byre's

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Imagine: Being Nancy’s best friend and dating Jonathan. [x]

Nancy: So, you and Y/N, huh?
Jonathan: Yeah.. We- we started dating officially on Saturday.
Nancy: You kissed them, right? Tell me you kissed them! Y/N won’t tell me details so I’m relying on you here, Jonathan.
Jonathan: *blushes* We kissed a couple of times while we were watching the movie.. And, I kissed them good night.
Nancy: You two are so adorable! 

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Imagine: Dating Jonathan and being stuck in the upside down with Will. [x] [x]

Joyce: Will! Will! Will, are you in here?!
Y/N: *weakly* He’s over here! Please! Help! *holding Will in your arm* Hurry!
Joyce: Y/N! You have Will? He’s okay?
Y/N: Hopefully- I’ve tried to keep him safe, but he needs medical attention. Please, help him.
Will: Mom… 
Joyce: I’m here, Will. You’re going to be okay. *looks to you* Let’s get you both out of here- you’ve been missed. Especially by Jonathan.

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There is a bench on Byres Road which is usually occupied by old men, and I’ve found that, whenever I have half an hour to kill in the area for whatever reason, sitting and listening to them talk is a worthwhile way to spend it.

Tommy’s stories were largely of his time in the army and his memories of the war.

“I’m not just a hairy face, you know. I’ve seen me sitting here and people coming over and putting a ten pound note in my hand, like I’m a beggar! … History is my subject, I did my degree in it. I’ve studied it. I’ve lived it! I was born on the day that Lenin died (that makes him 86 in 2011). Everything you see around us now, it’s all history to me.”

“I’ve travelled all over the world, over eighty countries. But that’s all past me now. Of course, I’d love to travel still, see all the beautiful chicks, but I can barely raise my little finger these days, let alone my… well, that’s all done now. Maybe a boat to Orkney or something.”

We were for a time joined by another old chap whose breath smelt like alcohol and vanilla. I must have looked out of place, sat quietly between them while they waved their canes and argued loudly about history and politics, and certainly some passing pedestrians and drivers stuck in traffic seemed to find the spectacle amusing. When the other man left - “I’ve got to get to this fucking bank” - Tommy remarked “Oh, here we go! A bank! He’s one of Maggie Thatcher’s men.”

This photograph is really more an exercise in postprocessing than anything else: I was photographing into direct sunlight, and so to bring out the tones and the detail here was a hell of a task. Perhaps I’ve overcooked it, but it’s the best I could do.

Glasgow, 2011.

Listen.

If you think that Jonathan Byres is just “some emo creep” then you’re no better than everyone else in the show who is so quick to judge him because he doesn’t conform to what everyone else is doing and I don’t judge him for wanting to be away from people like that. He has already acknowledged that his actions were wrong and apologized to Nancy.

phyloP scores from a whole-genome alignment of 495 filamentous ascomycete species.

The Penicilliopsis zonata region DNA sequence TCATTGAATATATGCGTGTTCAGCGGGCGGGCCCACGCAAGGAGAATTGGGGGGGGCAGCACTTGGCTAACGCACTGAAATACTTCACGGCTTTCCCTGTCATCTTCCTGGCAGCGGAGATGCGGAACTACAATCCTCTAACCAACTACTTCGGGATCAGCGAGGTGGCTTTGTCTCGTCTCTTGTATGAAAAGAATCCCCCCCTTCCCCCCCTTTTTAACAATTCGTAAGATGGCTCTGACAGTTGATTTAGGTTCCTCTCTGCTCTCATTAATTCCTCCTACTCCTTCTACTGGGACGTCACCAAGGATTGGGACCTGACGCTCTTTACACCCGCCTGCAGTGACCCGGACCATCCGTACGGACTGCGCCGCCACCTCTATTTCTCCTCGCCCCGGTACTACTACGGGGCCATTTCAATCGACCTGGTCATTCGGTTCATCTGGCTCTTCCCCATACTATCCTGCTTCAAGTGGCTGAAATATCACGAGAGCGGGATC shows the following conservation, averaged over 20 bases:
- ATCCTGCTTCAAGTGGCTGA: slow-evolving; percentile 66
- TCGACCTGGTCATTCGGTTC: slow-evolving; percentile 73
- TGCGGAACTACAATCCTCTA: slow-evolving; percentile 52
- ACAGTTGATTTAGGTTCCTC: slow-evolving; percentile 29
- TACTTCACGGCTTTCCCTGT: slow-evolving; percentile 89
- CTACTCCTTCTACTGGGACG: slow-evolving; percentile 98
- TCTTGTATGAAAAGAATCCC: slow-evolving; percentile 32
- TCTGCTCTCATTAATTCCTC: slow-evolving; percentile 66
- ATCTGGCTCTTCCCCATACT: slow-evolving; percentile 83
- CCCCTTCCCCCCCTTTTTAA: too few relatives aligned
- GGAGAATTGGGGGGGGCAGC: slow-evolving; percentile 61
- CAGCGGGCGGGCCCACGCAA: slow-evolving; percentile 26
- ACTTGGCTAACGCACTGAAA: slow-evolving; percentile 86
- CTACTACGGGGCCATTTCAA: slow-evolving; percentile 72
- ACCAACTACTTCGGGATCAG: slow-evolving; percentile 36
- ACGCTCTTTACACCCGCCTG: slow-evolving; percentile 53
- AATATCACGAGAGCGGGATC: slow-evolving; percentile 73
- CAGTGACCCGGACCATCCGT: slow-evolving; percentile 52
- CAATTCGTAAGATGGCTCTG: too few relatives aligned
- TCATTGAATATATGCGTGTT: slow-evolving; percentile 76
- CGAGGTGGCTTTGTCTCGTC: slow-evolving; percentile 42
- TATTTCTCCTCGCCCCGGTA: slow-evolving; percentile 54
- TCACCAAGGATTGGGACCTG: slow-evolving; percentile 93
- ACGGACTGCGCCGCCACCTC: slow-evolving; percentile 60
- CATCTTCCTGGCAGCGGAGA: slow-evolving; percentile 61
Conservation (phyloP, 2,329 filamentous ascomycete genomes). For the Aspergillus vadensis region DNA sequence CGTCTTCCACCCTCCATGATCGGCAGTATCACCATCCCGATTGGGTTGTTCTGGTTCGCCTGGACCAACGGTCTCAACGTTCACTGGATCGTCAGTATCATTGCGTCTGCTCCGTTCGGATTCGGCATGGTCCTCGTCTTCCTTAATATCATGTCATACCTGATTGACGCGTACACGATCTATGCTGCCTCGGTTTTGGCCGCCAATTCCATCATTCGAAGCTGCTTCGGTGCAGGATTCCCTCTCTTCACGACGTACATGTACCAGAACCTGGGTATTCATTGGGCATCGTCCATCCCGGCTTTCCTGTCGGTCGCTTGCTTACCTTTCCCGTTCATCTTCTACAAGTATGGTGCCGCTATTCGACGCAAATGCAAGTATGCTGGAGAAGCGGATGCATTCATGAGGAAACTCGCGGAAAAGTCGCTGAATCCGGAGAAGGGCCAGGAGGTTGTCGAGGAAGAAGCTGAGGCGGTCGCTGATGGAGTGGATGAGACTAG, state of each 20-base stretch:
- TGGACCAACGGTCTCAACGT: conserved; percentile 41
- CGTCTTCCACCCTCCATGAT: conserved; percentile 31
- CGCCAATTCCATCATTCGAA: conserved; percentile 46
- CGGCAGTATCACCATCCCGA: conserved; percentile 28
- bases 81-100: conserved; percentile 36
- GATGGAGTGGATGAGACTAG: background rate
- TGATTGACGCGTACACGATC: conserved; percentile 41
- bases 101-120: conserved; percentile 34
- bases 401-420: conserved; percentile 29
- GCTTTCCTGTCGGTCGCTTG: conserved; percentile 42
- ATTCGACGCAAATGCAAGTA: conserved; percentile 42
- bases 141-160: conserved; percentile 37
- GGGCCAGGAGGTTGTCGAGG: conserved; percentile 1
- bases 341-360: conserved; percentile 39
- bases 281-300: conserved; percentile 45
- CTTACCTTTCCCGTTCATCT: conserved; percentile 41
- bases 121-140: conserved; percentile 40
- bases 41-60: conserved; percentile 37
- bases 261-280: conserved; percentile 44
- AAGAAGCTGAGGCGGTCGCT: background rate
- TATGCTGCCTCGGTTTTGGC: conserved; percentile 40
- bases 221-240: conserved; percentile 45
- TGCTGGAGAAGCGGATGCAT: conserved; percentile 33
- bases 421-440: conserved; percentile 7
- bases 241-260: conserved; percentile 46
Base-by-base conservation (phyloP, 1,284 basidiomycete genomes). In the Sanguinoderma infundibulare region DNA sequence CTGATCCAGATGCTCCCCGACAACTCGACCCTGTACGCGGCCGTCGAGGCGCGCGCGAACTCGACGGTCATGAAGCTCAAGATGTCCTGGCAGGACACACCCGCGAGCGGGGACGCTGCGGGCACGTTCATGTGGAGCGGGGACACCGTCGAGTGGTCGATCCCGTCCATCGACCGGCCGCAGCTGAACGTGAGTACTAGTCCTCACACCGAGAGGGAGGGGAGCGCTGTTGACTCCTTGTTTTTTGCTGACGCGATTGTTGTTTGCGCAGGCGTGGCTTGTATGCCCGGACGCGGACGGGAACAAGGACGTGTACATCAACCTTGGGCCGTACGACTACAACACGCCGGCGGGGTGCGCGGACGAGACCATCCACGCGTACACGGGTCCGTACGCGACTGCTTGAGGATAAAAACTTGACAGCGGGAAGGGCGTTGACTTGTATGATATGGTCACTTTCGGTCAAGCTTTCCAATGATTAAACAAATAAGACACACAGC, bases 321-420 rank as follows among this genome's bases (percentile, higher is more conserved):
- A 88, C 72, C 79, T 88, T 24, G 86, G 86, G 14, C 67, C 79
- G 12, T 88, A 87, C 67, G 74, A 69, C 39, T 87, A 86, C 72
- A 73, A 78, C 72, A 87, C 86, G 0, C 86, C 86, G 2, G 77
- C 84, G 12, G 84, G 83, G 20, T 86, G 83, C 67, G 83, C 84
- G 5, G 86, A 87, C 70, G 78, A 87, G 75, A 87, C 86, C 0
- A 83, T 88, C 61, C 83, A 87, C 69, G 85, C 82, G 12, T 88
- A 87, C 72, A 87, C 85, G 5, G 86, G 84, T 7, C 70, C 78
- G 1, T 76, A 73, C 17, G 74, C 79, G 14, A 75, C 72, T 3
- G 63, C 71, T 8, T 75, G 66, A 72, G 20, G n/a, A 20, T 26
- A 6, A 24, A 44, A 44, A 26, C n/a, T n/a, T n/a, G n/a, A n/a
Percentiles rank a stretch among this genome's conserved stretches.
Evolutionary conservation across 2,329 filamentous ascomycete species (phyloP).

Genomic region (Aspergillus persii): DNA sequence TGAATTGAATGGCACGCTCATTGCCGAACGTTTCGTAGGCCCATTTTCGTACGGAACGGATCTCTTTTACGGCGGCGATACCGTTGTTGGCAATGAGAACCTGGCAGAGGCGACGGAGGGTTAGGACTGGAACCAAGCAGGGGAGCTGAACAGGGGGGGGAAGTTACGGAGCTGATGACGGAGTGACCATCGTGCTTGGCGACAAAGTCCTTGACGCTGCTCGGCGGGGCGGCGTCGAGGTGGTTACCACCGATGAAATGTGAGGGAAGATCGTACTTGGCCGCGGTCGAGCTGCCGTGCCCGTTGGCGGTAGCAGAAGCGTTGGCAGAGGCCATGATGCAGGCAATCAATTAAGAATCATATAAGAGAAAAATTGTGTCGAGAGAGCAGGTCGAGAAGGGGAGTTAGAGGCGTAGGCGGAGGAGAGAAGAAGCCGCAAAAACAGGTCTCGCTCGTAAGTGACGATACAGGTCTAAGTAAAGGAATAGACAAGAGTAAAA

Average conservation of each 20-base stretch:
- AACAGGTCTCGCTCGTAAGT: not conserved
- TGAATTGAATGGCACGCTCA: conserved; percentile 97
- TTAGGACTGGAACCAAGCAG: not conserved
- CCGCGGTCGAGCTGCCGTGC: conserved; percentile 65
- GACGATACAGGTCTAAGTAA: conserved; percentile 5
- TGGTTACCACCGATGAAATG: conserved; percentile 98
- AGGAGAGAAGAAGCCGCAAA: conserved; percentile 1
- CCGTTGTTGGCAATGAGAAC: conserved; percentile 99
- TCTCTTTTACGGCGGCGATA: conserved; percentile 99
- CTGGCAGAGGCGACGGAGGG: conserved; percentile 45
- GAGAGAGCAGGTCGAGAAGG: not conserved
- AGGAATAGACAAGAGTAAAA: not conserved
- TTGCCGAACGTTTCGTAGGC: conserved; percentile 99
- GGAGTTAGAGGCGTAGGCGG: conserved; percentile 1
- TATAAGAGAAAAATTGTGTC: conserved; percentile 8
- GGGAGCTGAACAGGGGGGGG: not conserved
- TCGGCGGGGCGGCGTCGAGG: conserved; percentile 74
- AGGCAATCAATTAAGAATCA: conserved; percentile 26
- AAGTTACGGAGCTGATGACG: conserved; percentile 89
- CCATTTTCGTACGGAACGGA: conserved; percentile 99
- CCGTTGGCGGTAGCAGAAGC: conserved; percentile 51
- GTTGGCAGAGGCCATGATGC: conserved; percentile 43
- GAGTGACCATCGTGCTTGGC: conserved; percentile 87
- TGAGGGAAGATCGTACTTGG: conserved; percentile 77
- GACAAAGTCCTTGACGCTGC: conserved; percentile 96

Jonathan Byers is NOT his mistakes.
Jonathan Byers is a strong, mindful individual who loves his family and would do anything for them, he puts others well-beings before his own, and he is so much more than the labels people give him.
Everyone has made mistakes, but they do not define who we are and no one should be judged solely on them.

In Ireland the primrose was particularly linked to May Eve, when it was widely used to protect against the fairies and evil influences. The custom was that primrose, along with other yellow flowers, should be gathered by children before dusk on May Eve, or at the latest before dawn on May Day. The children then made ‘posies’ or small bouquets of flowers, which they hung in the house or over the door, or laid on the doorsteps and windowsills. Sometimes loose flowers were strewn on the thresholds of the front and back doors, and on the floors of the house and byre. Flowers could also be strewn on the roofs, and in and around the nearest well. Bunches of primroses were also tied to the cows’ tails to keep evil spirits from harming them; and primrose was rubbed on cows’ udders to increase milk yield and prevent barrenness.
— 

Niall Mac Coitir, Irish Wild Plants: Myths, Legends, & Folklore, The Collins Press, 2006, citing: 

Danaher, op cit., p. 88, p.118, Lady Wilde, Ancient Legends, Mystic Charms and Superstitions of Ireland (London, 1888) pp. 102-4. M. Uí Chonchubhair, Flóra Chorca Dhuibhne (Kerry, 1995), p. 164.

What’s this? Oh, no big deal, only a SHIRLEY JACKSON LOTTERY THEMED CAKE. Penguin’s very own Jessica Reed brought this into the office this week, complete with a special token inside one very special slice (is this the most demonic variation on the king cake ever?). For more of her amazing creations, check out www.byreed.com or follow her at @eyedbyreed on instagram.